Volume 14 Supplement 1

Abstracts from the Twenty Second Annual Computational Neuroscience Meeting: CNS*2013

Open Access

Influence of different types of downscaling on a cortical microcircuit model

  • Sacha J van Albada1Email author,
  • Sven Schrader2,
  • Moritz Helias1 and
  • Markus Diesmann1, 3
BMC Neuroscience201314(Suppl 1):P112

https://doi.org/10.1186/1471-2202-14-S1-P112

Published: 8 July 2013

Neural network models are routinely downscaled in terms of numbers of neurons or synapses because of a lack of computational resources or the limited capacity of a given neuromorphic hardware. Unfortunately the downscaling is often performed without explicit mention of the limitations this entails [1]. This is relevant since downscaling can substantially affect the dynamics. For instance, reducing the number of neurons N while preserving in-degrees K increases shared inputs and hence correlations.

Theoretical results on scaling are derived using simplifying assumptions. Therefore we use simulations to systematically investigate the effects of downscaling on the dynamics of a layered microcircuit model of early sensory cortex [2]. The model consists of eight excitatory and inhibitory populations of leaky integrate-and-fire point neurons with current-based synapses and homogeneous Poisson input. The full-scale network, comprising approximately 80,000 neurons and 0.3 billion synapses, is in the balanced state [3, 4], displaying asynchronous irregular activity. For networks of binary or integrate-and-fire neurons in this state, the total current-based synaptic input to a given neuron is well approximated by a Gaussian noise, of which the mean and variance determine the firing rate. One way of preserving this mean and variance has been touched upon: reducing N but keeping K constant. For reduced K, firing rates can be preserved by an appropriate choice of synaptic weights, the ratio between excitatory and inhibitory weights, and mean external input [3, 4].

However, these scaling methods are based on single-neuron dynamics and ignore network effects. For instance, scaling synaptic weights J and mean external input to preserve rates implies constant J2 K [3], which changes the feedback on the population level and hence qualitatively changes the network state [5]. An alternative that takes into account both single-neuron and network effects is to choose J so that J K is constant and adjusting the external drive to maintain the input variance. This preserves the shape of cross-correlation functions in balanced E-I networks [5]. However, the magnitude of the correlations increases as K decreases, and a restriction to positive external input variance limits the compensation for increased intrinsic variance.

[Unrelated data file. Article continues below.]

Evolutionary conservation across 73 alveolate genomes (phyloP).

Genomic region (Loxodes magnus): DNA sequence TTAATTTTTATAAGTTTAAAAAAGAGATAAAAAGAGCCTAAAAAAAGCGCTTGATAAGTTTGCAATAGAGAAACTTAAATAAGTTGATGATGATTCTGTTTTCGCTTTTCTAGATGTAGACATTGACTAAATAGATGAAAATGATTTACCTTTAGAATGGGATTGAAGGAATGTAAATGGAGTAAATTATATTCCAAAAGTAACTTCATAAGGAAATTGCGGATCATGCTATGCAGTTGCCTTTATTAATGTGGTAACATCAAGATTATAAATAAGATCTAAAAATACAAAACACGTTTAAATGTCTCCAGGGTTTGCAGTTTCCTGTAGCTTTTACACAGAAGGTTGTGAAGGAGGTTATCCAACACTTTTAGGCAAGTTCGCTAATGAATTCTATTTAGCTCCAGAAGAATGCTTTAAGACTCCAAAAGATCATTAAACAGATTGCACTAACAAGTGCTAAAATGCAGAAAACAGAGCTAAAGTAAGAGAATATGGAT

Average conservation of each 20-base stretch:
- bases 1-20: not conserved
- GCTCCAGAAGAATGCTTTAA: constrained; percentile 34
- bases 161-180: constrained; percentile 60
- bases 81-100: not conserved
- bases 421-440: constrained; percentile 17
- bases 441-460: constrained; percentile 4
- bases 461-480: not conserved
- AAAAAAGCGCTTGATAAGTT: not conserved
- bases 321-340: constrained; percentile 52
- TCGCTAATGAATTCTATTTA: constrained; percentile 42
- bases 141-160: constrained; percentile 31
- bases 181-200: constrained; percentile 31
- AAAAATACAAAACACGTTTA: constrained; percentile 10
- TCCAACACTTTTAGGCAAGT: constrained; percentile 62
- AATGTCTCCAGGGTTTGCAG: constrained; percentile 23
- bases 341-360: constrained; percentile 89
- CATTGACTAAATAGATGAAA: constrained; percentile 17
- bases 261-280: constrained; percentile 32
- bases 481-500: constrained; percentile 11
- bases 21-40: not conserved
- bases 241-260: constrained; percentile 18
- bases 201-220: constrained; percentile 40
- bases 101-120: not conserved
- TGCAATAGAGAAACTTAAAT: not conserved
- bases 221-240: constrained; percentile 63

We consider the effects of the above scaling options on correlations, firing rates, synchrony, and irregularity of spiking activity. Although each method achieves near-constancy of one or more dynamical features, none preserves all of them. These results can be used to downscale networks of neurons with current-based synapses in the asynchronous irregular regime in a controlled manner. However, since it is not yet possible to analytically predict all the effects of scaling, it remains essential to compare down-scaled simulations with their full-scale counterparts.

Declarations

Acknowledgements

We acknowledge funding by the Helmholtz Association: HASB and portfolio theme SMHB, the Next-Generation Supercomputer Project of MEXT, EU Grant 269921 (BrainScaleS). All network simulations were carried out using PyNN (http://neuralensemble.org/PyNN) with the NEST back-end (http://www.nest-initiative.org).

Authors’ Affiliations

(1)
Institute of Neuroscience and Medicine (INM-6) and Institute for Advanced Simulation (IAS-6), Jülich Research Centre and JARA
(2)
Kirchhoff Institute for Physics, University of Heidelberg
(3)
Faculty of Medicine, RWTH Aachen University

References

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Copyright

© van Albada et al; licensee BioMed Central Ltd. 2013

This article is published under license to BioMed Central Ltd. This is an Open Access article distributed under the terms of the Creative Commons Attribution License (http://creativecommons.org/licenses/by/2.0), which permits unrestricted use, distribution, and reproduction in any medium, provided the original work is properly cited.

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